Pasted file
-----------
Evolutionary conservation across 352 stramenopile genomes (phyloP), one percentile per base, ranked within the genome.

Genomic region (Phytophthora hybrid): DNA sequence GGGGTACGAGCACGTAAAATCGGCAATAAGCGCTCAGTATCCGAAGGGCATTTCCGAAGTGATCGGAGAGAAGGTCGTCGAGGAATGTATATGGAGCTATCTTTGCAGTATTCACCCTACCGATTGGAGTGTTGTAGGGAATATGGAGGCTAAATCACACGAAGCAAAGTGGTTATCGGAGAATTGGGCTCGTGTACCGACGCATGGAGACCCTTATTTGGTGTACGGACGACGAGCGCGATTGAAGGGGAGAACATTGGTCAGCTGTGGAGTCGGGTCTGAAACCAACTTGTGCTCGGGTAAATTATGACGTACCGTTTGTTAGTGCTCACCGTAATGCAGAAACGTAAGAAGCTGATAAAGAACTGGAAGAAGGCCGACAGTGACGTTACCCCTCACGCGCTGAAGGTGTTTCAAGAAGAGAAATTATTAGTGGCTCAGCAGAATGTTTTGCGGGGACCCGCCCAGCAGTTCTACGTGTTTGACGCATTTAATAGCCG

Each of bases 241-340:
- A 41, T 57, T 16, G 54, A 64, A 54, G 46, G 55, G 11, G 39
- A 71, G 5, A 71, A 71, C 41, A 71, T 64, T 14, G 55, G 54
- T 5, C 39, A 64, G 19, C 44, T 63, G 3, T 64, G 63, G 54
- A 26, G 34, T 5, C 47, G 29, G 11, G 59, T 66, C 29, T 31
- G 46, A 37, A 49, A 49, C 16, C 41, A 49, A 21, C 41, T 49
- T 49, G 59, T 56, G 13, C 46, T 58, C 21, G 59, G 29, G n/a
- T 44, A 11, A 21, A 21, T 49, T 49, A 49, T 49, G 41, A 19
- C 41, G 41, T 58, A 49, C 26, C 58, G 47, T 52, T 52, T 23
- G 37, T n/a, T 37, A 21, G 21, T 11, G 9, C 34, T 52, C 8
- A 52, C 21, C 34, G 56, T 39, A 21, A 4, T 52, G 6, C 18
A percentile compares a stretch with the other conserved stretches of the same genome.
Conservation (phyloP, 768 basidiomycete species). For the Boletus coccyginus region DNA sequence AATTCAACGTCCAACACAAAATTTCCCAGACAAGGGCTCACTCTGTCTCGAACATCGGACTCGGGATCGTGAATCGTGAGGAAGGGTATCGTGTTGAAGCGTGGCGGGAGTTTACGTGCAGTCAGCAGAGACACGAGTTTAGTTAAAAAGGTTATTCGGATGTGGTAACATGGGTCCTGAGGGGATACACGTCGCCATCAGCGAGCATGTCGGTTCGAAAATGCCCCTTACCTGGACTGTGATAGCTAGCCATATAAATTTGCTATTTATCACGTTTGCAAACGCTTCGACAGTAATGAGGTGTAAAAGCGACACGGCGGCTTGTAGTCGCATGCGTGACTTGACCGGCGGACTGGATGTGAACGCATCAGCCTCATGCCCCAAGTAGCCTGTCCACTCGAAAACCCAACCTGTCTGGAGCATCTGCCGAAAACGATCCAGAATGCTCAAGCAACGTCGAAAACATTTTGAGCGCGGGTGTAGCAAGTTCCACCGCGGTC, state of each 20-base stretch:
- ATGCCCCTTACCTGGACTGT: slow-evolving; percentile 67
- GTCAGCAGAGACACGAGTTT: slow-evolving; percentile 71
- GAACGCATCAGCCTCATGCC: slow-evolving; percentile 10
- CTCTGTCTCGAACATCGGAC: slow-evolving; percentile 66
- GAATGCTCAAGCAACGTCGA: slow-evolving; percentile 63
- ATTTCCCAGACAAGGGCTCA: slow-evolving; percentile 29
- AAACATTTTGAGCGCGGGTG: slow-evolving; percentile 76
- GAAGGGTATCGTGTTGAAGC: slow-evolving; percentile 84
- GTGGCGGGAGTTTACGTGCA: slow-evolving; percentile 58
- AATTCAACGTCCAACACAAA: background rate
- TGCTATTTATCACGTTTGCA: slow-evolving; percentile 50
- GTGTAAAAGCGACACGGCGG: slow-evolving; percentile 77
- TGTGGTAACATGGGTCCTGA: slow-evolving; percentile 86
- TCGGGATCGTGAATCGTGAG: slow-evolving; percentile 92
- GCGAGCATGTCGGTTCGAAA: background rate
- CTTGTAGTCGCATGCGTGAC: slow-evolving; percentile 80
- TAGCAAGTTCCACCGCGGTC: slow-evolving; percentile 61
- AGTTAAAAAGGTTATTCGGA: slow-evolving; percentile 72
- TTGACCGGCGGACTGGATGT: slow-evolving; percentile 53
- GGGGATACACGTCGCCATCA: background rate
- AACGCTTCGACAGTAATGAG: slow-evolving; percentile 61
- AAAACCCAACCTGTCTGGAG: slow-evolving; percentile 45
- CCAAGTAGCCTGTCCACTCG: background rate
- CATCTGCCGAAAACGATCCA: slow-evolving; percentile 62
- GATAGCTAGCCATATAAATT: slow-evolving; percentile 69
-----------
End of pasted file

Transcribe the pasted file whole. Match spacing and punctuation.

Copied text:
Evolutionary conservation across 352 stramenopile genomes (phyloP), one percentile per base, ranked within the genome.

Genomic region (Phytophthora hybrid): DNA sequence GGGGTACGAGCACGTAAAATCGGCAATAAGCGCTCAGTATCCGAAGGGCATTTCCGAAGTGATCGGAGAGAAGGTCGTCGAGGAATGTATATGGAGCTATCTTTGCAGTATTCACCCTACCGATTGGAGTGTTGTAGGGAATATGGAGGCTAAATCACACGAAGCAAAGTGGTTATCGGAGAATTGGGCTCGTGTACCGACGCATGGAGACCCTTATTTGGTGTACGGACGACGAGCGCGATTGAAGGGGAGAACATTGGTCAGCTGTGGAGTCGGGTCTGAAACCAACTTGTGCTCGGGTAAATTATGACGTACCGTTTGTTAGTGCTCACCGTAATGCAGAAACGTAAGAAGCTGATAAAGAACTGGAAGAAGGCCGACAGTGACGTTACCCCTCACGCGCTGAAGGTGTTTCAAGAAGAGAAATTATTAGTGGCTCAGCAGAATGTTTTGCGGGGACCCGCCCAGCAGTTCTACGTGTTTGACGCATTTAATAGCCG

Each of bases 241-340:
- A 41, T 57, T 16, G 54, A 64, A 54, G 46, G 55, G 11, G 39
- A 71, G 5, A 71, A 71, C 41, A 71, T 64, T 14, G 55, G 54
- T 5, C 39, A 64, G 19, C 44, T 63, G 3, T 64, G 63, G 54
- A 26, G 34, T 5, C 47, G 29, G 11, G 59, T 66, C 29, T 31
- G 46, A 37, A 49, A 49, C 16, C 41, A 49, A 21, C 41, T 49
- T 49, G 59, T 56, G 13, C 46, T 58, C 21, G 59, G 29, G n/a
- T 44, A 11, A 21, A 21, T 49, T 49, A 49, T 49, G 41, A 19
- C 41, G 41, T 58, A 49, C 26, C 58, G 47, T 52, T 52, T 23
- G 37, T n/a, T 37, A 21, G 21, T 11, G 9, C 34, T 52, C 8
- A 52, C 21, C 34, G 56, T 39, A 21, A 4, T 52, G 6, C 18
A percentile compares a stretch with the other conserved stretches of the same genome.
Conservation (phyloP, 768 basidiomycete species). For the Boletus coccyginus region DNA sequence AATTCAACGTCCAACACAAAATTTCCCAGACAAGGGCTCACTCTGTCTCGAACATCGGACTCGGGATCGTGAATCGTGAGGAAGGGTATCGTGTTGAAGCGTGGCGGGAGTTTACGTGCAGTCAGCAGAGACACGAGTTTAGTTAAAAAGGTTATTCGGATGTGGTAACATGGGTCCTGAGGGGATACACGTCGCCATCAGCGAGCATGTCGGTTCGAAAATGCCCCTTACCTGGACTGTGATAGCTAGCCATATAAATTTGCTATTTATCACGTTTGCAAACGCTTCGACAGTAATGAGGTGTAAAAGCGACACGGCGGCTTGTAGTCGCATGCGTGACTTGACCGGCGGACTGGATGTGAACGCATCAGCCTCATGCCCCAAGTAGCCTGTCCACTCGAAAACCCAACCTGTCTGGAGCATCTGCCGAAAACGATCCAGAATGCTCAAGCAACGTCGAAAACATTTTGAGCGCGGGTGTAGCAAGTTCCACCGCGGTC, state of each 20-base stretch:
- ATGCCCCTTACCTGGACTGT: slow-evolving; percentile 67
- GTCAGCAGAGACACGAGTTT: slow-evolving; percentile 71
- GAACGCATCAGCCTCATGCC: slow-evolving; percentile 10
- CTCTGTCTCGAACATCGGAC: slow-evolving; percentile 66
- GAATGCTCAAGCAACGTCGA: slow-evolving; percentile 63
- ATTTCCCAGACAAGGGCTCA: slow-evolving; percentile 29
- AAACATTTTGAGCGCGGGTG: slow-evolving; percentile 76
- GAAGGGTATCGTGTTGAAGC: slow-evolving; percentile 84
- GTGGCGGGAGTTTACGTGCA: slow-evolving; percentile 58
- AATTCAACGTCCAACACAAA: background rate
- TGCTATTTATCACGTTTGCA: slow-evolving; percentile 50
- GTGTAAAAGCGACACGGCGG: slow-evolving; percentile 77
- TGTGGTAACATGGGTCCTGA: slow-evolving; percentile 86
- TCGGGATCGTGAATCGTGAG: slow-evolving; percentile 92
- GCGAGCATGTCGGTTCGAAA: background rate
- CTTGTAGTCGCATGCGTGAC: slow-evolving; percentile 80
- TAGCAAGTTCCACCGCGGTC: slow-evolving; percentile 61
- AGTTAAAAAGGTTATTCGGA: slow-evolving; percentile 72
- TTGACCGGCGGACTGGATGT: slow-evolving; percentile 53
- GGGGATACACGTCGCCATCA: background rate
- AACGCTTCGACAGTAATGAG: slow-evolving; percentile 61
- AAAACCCAACCTGTCTGGAG: slow-evolving; percentile 45
- CCAAGTAGCCTGTCCACTCG: background rate
- CATCTGCCGAAAACGATCCA: slow-evolving; percentile 62
- GATAGCTAGCCATATAAATT: slow-evolving; percentile 69